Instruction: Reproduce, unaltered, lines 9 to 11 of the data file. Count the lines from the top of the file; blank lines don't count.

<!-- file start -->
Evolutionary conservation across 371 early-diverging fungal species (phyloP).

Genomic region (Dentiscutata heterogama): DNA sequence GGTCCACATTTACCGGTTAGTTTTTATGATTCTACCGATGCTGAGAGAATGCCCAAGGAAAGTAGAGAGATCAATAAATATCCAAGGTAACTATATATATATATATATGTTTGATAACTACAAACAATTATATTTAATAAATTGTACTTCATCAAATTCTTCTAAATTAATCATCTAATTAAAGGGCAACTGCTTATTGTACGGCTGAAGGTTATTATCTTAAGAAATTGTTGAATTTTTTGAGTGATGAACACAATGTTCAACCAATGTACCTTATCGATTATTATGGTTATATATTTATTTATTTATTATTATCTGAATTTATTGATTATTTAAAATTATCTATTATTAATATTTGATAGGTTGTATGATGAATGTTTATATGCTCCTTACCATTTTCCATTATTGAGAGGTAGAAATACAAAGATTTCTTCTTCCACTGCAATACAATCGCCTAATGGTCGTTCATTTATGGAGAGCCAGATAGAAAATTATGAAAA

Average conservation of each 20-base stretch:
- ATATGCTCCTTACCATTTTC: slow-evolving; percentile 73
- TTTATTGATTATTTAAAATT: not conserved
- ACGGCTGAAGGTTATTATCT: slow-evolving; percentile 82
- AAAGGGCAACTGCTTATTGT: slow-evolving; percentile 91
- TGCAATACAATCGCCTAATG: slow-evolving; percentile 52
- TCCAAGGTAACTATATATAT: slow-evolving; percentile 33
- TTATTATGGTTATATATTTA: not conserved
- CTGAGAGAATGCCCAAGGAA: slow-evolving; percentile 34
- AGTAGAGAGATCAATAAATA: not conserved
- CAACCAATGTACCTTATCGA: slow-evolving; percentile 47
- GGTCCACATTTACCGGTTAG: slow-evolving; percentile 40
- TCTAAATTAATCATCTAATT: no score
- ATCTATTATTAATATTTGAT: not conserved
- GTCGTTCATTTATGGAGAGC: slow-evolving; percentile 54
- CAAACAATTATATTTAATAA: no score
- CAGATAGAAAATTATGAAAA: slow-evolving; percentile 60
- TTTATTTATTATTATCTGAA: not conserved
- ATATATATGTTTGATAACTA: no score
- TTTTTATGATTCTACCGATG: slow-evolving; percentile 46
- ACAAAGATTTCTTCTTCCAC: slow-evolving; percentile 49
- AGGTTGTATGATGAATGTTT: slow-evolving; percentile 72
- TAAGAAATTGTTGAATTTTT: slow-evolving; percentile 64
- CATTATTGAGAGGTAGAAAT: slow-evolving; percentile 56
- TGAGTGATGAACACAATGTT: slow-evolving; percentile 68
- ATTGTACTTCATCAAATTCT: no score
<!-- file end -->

- TCCAAGGTAACTATATATAT: slow-evolving; percentile 33
- TTATTATGGTTATATATTTA: not conserved
- CTGAGAGAATGCCCAAGGAA: slow-evolving; percentile 34